Here we are providing basic tutorial in Tkinter on how to create a toolbar in a Tkinter GUI application.

Sample code

The following Tkinter code will demonstrate the same:

from tkinter import *

def doNothing():
    print("Ok Ok I wont")

root = Tk()

# Main Menu

menu = Menu(root)
root.config(menu=menu)

subMenu = Menu(menu)
menu.add_cascade(label="File", menu=subMenu)
subMenu.add_command(label="New Project...", command=doNothing)
subMenu.add_command(label="New...", command=doNothing)
subMenu.add_separator()
subMenu.add_command(label="Exit", command=doNothing)

editMenu = Menu(menu)
menu.add_cascade(label="Edit", menu=editMenu)
editMenu.add_command(label="Redo", command=doNothing)

# Toolbar

toolbar = Frame(root, bg="blue")

insertButt = Button(toolbar, text="Insert Image", command=doNothing)
insertButt.pack(side=LEFT, padx=2, pady=2)
printButt = Button(toolbar, text="Print", command=doNothing)
printButt.pack(side=LEFT, padx=2, pady=2)

toolbar.pack(side=TOP, fill=X)

root.mainloop()


In the above code, the code for the Main menu had been explained already in the topic of Creating a dropdown menu. In the next few lines of code, we created a toolbar called toolbar using the pre-defined method in Tkinter known as Frame which takes root window as a parameter. Then we created two buttons in the created toolbar called as insertButt and printButt using the pre-defined method in Tkinter known as Button which takes toolbar as a parameter. In the GUI application, we had created two buttons called as Insert image and Print as shown below. These buttons at present call the method doNothing as the command parameter of both the buttons take doNothing as value of the parameter. At last, both buttons and the toolbar are packed using the function pack() at required positions.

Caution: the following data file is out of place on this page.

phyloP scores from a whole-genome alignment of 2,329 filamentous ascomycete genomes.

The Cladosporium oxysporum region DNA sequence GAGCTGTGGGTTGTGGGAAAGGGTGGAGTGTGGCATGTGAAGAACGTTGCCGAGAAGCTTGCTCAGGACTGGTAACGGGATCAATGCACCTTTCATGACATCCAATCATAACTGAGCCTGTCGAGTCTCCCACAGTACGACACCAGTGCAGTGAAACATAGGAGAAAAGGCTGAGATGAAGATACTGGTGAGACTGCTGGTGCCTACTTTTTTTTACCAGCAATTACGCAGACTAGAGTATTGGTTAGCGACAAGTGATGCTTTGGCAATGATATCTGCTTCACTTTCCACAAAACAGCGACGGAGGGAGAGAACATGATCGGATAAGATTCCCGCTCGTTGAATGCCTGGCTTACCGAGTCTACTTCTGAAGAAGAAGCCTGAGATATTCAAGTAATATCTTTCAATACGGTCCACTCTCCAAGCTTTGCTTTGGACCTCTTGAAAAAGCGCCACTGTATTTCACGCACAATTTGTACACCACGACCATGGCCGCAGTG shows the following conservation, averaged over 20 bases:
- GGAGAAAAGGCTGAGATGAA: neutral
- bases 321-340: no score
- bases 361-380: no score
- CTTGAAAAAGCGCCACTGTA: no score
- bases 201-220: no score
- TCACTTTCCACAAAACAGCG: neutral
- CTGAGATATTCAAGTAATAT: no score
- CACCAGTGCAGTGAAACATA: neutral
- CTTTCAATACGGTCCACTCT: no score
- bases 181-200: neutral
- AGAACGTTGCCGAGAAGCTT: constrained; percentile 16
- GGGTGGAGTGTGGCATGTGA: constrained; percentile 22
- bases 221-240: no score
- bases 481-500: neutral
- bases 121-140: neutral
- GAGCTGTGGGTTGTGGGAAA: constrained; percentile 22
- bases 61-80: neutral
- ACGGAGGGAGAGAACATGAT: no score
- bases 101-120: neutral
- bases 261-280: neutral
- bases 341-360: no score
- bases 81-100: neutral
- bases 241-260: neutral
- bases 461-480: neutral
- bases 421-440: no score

Output

output